Foods that can help your heart
Ask most people how they should eat to bring blood pressure or cholesterol numbers down and they'll talk about reducing salt and saturated fat. Yet the key to improving both is more about adding foods to the diet rather than cutting them out says Sydney-based dietitian Courtney Thornton from Sydney's Nutrition and Wellbeing Clinic.
GPs often refer people with cholesterol or blood pressure problems to Thornton, who says many hope to avoid or minimize the use of medication by changing the way they eat.
The cholesterol busters
Thornton's approach involves adding four kinds of foods, all with different cholesterol-lowering properties, including nuts; soy foods; foods containing viscous fibres such as oats, barley and legumes; and plant sterols (cholesterol-lowering compounds found in plants). Known as the Portfolio Diet, it was developed in 2003 by Canadian researcher Dr David Jenkins of the University of Toronto who wanted to see what happened when you took a number of foods – all credited individually with lowering "bad" LDL cholesterol – and put them together in one diet. In a 2011 study comparing Jenkins' diet to a diet low in saturated fat, the Portfolio Diet lowered "bad" LDL cholesterol by 13 per cent compared to 3 per cent on the diet that reduced saturated fat.
"Each of these foods targets cholesterol in a different way," Thornton says. "For instance, the fibre in oats and legumes works by flushing bile acids out of the system – bile acids are the building blocks of cholesterol. But in combination these foods have a powerful effect."
How easy is it to get all of these food groups into your diet daily? Nuts and viscous fibres are easy – unsalted nuts are perfect snack foods, breakfast muesli takes care of oats, and legumes like chickpeas and lentils are easily added to soups, salads, curries and pasta sauces. Psyllium husks, another type of viscous fibre available in the health food aisle, can be added to smoothies. With soy foods, Thornton suggests switching to soy milk and adding tofu to stir fries or tossing flavoured tofu or soybeans through a lunchtime salad. And plant sterols?
"They're available in foods like spreads, milk and yoghurt fortified with plant sterols but a daily supplement of plant sterols is another option," she says.
Dietitian Sue Radd runs regular cooking workshops at the clinic to show how eating the right food can help avoid the need for pills to reduce levels of cholesterol, blood pressure and blood glucose. "The more ways you know of using cholesterol-lowering foods, the easier it is for this way of eating to be sustainable," she says. Her tips include using barley as your rice, using extra-virgin olive oil generously to flavour and thicken dishes, adding lots of herbs and spices, and using the "cook once eat twice" trick – in other words make double and freeze a portion for later.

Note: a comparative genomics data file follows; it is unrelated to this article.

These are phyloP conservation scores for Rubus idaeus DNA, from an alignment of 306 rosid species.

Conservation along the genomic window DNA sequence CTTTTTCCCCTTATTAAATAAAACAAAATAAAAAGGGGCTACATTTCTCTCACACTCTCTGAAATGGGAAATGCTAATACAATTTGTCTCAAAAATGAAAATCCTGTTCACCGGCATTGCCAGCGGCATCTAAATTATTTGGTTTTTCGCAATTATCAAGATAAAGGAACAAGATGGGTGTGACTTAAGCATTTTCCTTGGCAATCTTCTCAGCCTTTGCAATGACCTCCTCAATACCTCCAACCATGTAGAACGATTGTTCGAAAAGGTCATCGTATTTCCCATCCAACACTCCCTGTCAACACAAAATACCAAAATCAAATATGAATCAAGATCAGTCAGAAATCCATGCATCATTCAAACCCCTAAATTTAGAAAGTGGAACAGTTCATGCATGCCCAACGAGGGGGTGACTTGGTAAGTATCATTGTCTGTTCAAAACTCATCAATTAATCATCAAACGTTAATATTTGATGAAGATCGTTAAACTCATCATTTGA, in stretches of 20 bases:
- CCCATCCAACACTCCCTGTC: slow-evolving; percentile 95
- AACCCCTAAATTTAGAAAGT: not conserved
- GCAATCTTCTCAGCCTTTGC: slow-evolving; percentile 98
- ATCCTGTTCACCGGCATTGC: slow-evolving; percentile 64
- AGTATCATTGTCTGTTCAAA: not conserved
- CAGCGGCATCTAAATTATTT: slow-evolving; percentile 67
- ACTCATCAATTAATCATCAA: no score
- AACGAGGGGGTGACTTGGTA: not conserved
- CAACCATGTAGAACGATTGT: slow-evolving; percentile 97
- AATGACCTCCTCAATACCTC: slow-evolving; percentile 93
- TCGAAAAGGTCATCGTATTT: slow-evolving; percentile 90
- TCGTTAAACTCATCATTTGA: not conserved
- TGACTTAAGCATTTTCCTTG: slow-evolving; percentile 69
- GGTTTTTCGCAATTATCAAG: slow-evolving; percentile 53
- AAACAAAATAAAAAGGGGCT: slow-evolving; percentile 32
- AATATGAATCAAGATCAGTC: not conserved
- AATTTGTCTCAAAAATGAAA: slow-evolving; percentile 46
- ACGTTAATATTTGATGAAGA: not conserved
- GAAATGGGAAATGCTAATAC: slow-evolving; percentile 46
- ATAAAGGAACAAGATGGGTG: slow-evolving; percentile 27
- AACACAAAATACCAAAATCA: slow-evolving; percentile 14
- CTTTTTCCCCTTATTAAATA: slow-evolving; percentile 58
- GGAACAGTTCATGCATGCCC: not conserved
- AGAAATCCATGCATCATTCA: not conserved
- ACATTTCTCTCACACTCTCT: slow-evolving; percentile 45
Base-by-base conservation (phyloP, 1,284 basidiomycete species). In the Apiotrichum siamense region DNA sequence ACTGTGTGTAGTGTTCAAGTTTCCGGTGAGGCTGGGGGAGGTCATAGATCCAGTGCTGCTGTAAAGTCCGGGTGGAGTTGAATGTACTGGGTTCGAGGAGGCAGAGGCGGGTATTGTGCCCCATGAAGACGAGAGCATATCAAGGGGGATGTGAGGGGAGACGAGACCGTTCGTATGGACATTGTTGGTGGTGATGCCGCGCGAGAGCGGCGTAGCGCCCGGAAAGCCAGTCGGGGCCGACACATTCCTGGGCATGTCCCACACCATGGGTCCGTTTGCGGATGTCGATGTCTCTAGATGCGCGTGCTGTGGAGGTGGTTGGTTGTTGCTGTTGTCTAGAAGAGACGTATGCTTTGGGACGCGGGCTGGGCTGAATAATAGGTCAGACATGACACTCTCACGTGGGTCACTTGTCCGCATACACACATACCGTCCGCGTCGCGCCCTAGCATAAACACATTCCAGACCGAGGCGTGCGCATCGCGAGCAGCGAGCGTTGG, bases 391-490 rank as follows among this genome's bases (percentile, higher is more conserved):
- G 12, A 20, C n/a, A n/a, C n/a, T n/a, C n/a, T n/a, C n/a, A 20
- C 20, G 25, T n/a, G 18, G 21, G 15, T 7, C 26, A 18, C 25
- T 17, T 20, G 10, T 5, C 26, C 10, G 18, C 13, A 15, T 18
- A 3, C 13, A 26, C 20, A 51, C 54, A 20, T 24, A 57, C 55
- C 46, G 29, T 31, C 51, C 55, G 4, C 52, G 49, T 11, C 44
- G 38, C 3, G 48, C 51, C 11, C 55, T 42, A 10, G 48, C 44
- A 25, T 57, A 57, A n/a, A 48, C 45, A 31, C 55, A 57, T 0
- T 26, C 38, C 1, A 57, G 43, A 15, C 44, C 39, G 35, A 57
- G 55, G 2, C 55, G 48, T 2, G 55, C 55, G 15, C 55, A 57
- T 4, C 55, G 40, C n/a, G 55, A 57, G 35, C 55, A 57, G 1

Foods for better blood pressure
Going vegetarian is one way of improving blood pressure – meat-eaters with normal or high blood pressure can soon shave a few points off their numbers by switching to a vegetarian diet according to the Baker IDI Blood Pressure Diet and Lifestyle Plan written by the Baker IDI Heart and Diabetes Institute.
Don't want to go quite that far? There's also the DASH Diet developed in the United States to lower blood pressure without medication. This involves eating less meat but including two to three serves of low-fat dairy food daily, along with three to four serves of vegetables and five serves of fruit. What sets this eating plan apart from a standard Australian diet is that it's a good source of magnesium, potassium and calcium, Thornton says.
"These three minerals are important for healthy blood pressure for two reasons – they help balance sodium levels in the body and they help regulate the heart beat," she explains. "It's also a way of eating that encourages weight loss and weight loss helps reduce blood pressure."
More plant foods are also a key to better blood pressure – doubling your vegie and fruit intake and halving your normal salt intake can bring systolic blood pressure (the top number in a blood pressure reading) down by as much as four points according to the Baker IDI. Less alcohol is smart too – just four standard drinks a day over four weeks can be enough to get blood pressure climbing – but a little dark chocolate may be on your side. Some studies suggest that eating 25 to 30 grams of very dark chocolate a day may provide enough epicatechin to lower systolic blood pressure by as much as four points.